The People’s Bank of China has been investigating major Bitcoin exchanges in the country including BTCC, Huobi and OKcoin.
Huobi and OKCoin have formally announced they have halted margin trading services.
The Shanghai Head Office of the People’s Bank of China has found after an initial investigation that BTCC was engaged in illegal operations and financing activities, according to the China News Service citing a Beijing Youth Daily report. The newspaper also reported that funds and capital on the platform were not guaranteed by third-party custody terms.
Huobi and OKCoin, along with BTCC, have been found to be carrying out illegal financing.
Financing operations may be ended by these Chinese exchanges subsequent to the PBOC action. OKCoin and Huobi have confirmed that they had stopped offering margin loans, Reuters reported earlier, adding that,
Both did not respond to queries on whether they had received official notices from the PBOC.
The Chinese Financial Information provider Hexun even stated in a report that the PBOC investigation found these exchanges “not in accordance with the provisions of the establishment of a sound anti-money laundering internal control system.”
There is no clarity so far if margin trading is indeed illegal in China. While Bobby Lee of BTCC told Reuters:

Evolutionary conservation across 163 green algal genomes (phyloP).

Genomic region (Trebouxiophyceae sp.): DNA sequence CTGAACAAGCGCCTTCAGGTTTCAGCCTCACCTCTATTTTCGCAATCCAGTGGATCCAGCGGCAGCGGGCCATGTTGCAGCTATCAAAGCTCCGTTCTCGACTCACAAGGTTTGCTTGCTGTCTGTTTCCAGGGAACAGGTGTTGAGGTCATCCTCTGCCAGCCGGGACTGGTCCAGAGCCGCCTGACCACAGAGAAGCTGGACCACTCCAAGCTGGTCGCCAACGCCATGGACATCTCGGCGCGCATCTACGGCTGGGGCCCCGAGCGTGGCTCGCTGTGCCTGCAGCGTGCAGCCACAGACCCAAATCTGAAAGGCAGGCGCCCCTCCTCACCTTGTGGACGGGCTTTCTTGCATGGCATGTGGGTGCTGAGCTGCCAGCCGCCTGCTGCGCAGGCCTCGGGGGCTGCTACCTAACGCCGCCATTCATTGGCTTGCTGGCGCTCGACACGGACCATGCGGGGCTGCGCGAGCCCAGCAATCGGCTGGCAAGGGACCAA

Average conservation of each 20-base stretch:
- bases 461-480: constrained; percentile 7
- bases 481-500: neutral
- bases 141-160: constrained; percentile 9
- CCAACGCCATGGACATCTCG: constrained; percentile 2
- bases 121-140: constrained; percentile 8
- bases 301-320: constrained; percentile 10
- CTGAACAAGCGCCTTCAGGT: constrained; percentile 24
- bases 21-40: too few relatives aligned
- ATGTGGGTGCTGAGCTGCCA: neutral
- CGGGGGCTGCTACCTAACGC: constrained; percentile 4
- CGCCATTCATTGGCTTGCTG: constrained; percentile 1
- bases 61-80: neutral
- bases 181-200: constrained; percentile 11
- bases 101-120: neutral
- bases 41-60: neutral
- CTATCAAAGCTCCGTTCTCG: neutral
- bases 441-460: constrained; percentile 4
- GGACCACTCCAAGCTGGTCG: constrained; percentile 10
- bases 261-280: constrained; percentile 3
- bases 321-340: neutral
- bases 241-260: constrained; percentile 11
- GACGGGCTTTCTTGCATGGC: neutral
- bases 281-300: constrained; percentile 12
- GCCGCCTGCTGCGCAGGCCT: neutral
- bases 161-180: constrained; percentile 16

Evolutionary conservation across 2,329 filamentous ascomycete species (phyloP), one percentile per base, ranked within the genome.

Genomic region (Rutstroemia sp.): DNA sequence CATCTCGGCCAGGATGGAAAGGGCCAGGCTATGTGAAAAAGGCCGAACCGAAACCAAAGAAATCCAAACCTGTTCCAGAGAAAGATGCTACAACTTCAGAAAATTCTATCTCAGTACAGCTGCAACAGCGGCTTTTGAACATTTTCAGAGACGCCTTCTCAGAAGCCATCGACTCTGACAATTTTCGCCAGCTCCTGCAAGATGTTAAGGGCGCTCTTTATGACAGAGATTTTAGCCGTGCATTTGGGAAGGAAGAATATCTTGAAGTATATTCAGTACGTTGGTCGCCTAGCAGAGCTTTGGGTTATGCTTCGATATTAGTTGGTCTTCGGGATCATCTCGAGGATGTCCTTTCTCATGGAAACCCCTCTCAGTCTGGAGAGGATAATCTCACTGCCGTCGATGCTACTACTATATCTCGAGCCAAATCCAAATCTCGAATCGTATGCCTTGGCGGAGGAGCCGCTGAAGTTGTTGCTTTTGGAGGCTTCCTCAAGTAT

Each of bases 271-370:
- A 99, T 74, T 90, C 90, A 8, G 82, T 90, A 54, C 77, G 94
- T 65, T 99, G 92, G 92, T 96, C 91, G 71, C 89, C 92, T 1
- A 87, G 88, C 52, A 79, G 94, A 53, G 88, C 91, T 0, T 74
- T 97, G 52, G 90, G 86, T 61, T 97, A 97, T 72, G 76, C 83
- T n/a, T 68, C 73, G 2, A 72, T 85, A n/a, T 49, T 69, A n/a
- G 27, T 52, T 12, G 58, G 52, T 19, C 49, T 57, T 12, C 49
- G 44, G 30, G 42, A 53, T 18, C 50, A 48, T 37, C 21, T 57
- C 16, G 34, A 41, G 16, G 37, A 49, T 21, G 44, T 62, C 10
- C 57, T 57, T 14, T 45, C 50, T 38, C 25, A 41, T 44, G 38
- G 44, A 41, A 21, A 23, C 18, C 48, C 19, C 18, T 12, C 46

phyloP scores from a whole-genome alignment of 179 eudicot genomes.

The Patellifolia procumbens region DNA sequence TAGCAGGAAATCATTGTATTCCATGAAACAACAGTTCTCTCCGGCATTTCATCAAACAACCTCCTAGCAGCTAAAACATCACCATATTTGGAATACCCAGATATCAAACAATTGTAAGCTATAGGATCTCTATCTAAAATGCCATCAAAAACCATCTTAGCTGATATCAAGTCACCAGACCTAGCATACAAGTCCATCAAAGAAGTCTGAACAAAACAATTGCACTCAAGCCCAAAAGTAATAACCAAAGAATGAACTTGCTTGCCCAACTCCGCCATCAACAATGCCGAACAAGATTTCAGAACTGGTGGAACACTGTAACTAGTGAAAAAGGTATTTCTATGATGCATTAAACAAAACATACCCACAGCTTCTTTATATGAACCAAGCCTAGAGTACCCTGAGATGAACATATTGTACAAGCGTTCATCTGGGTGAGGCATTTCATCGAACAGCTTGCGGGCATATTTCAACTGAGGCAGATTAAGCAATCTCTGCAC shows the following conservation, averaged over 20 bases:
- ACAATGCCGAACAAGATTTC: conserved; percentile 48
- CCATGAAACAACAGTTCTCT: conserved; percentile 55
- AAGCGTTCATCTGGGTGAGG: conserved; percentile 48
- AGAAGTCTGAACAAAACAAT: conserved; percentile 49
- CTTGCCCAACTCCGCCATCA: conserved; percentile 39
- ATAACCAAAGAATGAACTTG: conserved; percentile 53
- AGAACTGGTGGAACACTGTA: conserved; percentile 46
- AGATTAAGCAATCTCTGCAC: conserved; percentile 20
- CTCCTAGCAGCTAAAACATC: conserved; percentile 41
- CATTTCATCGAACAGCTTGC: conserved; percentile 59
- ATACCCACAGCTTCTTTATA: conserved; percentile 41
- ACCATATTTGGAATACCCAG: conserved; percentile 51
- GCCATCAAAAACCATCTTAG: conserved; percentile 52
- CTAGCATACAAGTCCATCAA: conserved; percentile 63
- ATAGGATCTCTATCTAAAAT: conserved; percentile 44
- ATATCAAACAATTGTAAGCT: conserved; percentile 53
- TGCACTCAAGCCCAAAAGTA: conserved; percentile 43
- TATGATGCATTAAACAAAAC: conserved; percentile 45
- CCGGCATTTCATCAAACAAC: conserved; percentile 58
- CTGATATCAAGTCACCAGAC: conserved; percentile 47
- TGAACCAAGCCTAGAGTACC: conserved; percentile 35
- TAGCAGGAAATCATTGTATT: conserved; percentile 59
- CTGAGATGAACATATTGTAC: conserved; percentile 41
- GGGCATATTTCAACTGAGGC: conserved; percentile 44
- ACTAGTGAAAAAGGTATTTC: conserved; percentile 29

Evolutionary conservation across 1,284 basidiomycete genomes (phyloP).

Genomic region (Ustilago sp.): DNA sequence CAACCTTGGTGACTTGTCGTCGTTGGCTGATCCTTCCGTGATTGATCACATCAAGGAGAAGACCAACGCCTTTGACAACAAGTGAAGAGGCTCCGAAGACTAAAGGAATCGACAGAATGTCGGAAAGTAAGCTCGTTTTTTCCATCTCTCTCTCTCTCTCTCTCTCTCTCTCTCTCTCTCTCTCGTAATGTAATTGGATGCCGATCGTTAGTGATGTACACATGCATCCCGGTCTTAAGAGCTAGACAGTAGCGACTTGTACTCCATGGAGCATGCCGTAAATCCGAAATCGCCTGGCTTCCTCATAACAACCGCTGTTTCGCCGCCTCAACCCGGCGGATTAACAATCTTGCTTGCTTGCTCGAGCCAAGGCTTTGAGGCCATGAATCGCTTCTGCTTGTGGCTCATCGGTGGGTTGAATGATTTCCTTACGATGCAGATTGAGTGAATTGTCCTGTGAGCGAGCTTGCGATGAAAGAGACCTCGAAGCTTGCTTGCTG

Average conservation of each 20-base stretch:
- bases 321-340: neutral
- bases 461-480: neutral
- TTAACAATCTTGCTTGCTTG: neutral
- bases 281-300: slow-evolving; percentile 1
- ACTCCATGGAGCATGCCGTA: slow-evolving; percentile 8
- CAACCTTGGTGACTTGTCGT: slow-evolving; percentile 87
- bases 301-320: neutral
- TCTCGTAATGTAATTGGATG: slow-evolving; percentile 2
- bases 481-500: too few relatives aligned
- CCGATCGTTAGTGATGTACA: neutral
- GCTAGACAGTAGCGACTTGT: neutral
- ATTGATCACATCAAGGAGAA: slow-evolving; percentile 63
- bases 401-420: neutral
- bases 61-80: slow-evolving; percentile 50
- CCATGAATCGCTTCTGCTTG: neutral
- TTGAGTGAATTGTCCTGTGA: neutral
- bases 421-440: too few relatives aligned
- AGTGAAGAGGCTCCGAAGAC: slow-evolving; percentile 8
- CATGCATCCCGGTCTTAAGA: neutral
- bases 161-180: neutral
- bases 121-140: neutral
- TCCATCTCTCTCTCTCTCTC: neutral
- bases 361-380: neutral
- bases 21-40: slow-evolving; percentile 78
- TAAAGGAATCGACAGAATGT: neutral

No one has said that margin trading for Bitcoin is illegal.
The Beijing Youth Daily commented:
A PBOC investigation found that China’s three largest Bitcoin exchanges were illegally conducting margin trading and such activity stoked abnormal market volatility.
Trading fees to be introduced
China is a country where no fee was being charged by exchanges, therefore there’s always been some controversy about the trading volumes there.
Bobby Lee of BTCC in his interview to Reuters did mention the possibility of fee introduction subsequent to the regulators getting involved.
According to the Chinese publication Jiefang Daily, the Shanghai headquarters of the PBOC in its latest communication has “reminded institutions and individual investors that they should attach great importance to platform risks and safeguard their own property and safety.”
Many traders shared that they are still in “wait-and-see” mode, pending any formal statements from China’s regulators.